Power: Eddinson Paulino has bad raw power and it will never be part of his game. While the rest of Paulino’s profile is similar to Bonaci, this is the main gap between the two, and why Bonaci is ranked higher.

  • 83.3 Average EV
  • 98.5 90th Percentile EV
  • 105.8 Max EV
  • 20.2 Hard Hit%

The Max EV isn’t totally awful (it’s not good though), but an 83.3 Average EV is really bad, and even if he pulls fly balls, he’s unlikely to hit many home runs at a higher level.

Field: Eddinson Paulino is a high-level athlete with positional versatility to play at shortstop, second base, third base, as well as the outfield. The exciting infield in Salem allowed Paulino to play in some different places, and he has great instincts to make great plays at a lot of different spots.

2023: Paulino will start 2023 with High-A Greenville, and he won’t be able to play shortstop there because of Mayer, so he’ll likely get reps at third base. There are no guarantees about Paulino’s future, but there’s certainly a path to becoming a big leaguer.

13. Nathan Hickey

Summary: With Major League-level batted ball quality, and a patient approach, Nathan Hickey is one of the better hitters in the farm, but the question of where he ends up on defense looms large.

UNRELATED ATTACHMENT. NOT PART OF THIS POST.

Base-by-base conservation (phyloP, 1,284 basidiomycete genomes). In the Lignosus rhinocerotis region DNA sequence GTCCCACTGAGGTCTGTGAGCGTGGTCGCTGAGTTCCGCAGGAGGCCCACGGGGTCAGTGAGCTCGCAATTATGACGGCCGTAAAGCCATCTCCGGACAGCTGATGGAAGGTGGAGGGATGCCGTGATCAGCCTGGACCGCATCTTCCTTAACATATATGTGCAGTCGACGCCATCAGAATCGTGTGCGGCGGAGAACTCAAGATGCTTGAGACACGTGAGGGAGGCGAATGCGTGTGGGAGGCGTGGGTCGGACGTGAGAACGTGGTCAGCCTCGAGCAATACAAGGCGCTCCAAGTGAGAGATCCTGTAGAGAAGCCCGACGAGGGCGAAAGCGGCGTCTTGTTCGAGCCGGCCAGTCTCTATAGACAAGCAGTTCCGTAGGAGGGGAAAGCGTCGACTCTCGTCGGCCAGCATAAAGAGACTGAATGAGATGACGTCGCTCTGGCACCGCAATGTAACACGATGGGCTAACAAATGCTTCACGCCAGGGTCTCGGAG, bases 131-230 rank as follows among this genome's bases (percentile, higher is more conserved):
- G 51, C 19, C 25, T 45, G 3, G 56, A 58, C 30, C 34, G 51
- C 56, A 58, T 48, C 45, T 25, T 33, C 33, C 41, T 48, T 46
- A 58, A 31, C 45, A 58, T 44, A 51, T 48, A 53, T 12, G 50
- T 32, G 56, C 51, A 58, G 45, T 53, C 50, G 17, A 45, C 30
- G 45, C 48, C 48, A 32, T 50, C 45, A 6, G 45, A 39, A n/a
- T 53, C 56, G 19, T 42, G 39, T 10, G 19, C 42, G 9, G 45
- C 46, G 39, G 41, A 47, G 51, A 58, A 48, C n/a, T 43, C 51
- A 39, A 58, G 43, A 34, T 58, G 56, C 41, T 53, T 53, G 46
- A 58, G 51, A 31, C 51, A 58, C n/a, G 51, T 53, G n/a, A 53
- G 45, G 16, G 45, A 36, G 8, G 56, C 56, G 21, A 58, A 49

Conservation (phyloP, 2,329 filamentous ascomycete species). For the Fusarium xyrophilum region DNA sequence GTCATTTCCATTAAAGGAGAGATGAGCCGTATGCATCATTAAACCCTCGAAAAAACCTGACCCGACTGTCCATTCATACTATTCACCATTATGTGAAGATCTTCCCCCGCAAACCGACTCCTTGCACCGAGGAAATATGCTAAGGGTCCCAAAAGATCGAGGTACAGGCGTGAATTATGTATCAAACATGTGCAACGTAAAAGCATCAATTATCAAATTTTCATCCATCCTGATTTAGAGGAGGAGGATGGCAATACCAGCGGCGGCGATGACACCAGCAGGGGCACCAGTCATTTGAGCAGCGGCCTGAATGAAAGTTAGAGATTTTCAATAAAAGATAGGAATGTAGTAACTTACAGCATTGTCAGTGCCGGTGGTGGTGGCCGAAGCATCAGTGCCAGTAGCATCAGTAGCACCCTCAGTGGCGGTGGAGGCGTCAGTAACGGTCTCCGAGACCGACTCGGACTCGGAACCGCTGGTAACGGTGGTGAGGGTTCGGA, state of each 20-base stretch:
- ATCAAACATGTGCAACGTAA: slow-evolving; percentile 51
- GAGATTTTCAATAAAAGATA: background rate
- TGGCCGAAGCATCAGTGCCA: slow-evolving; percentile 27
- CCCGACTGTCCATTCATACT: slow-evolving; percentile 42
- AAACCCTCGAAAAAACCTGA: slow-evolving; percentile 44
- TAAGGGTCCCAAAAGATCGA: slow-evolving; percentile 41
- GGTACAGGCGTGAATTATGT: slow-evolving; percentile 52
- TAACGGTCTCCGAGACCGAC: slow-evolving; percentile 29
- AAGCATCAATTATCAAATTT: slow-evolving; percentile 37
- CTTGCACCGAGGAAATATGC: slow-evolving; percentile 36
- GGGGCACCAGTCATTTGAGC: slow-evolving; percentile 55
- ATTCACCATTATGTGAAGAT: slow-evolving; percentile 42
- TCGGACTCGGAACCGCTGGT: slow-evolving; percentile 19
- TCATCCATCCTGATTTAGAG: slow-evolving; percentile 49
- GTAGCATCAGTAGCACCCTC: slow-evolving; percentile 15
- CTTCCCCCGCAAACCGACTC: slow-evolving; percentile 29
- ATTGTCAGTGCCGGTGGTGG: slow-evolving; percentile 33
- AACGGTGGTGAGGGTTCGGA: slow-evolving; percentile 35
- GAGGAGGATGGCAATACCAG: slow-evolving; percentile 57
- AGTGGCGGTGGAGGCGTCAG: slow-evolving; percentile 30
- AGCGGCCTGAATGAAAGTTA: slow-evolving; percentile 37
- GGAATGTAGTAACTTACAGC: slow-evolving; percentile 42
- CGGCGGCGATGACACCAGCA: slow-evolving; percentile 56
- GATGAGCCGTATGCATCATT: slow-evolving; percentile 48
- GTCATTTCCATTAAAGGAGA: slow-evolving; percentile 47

Hit: Nathan Hickey has a good hit tool that has some people very excited, even more so than I am. As an experienced bat coming out of the University of Florida in 2021, Hickey had a breakout 2022 season that saw him dominate lower levels of the Minors.

  • 155 wRC+
  • .263/.415/.522
  • 19.2 BB%
  • 23.8 K%

Hickey took a very patient approach, which helped him select which pitches he wanted to hit, and thus, keep his contact rates relatively solid, with really good batted ball data.

  • .381 xwOBA
  • .428 xwOBAcon
  • 32.2 Sweet Spot%
  • 74.0 Contact%
  • 16.7 Chase%

Hickey’s approach also helped him against offspeed pitches, where his selective approach allowed him to avoid whiffs at a high level.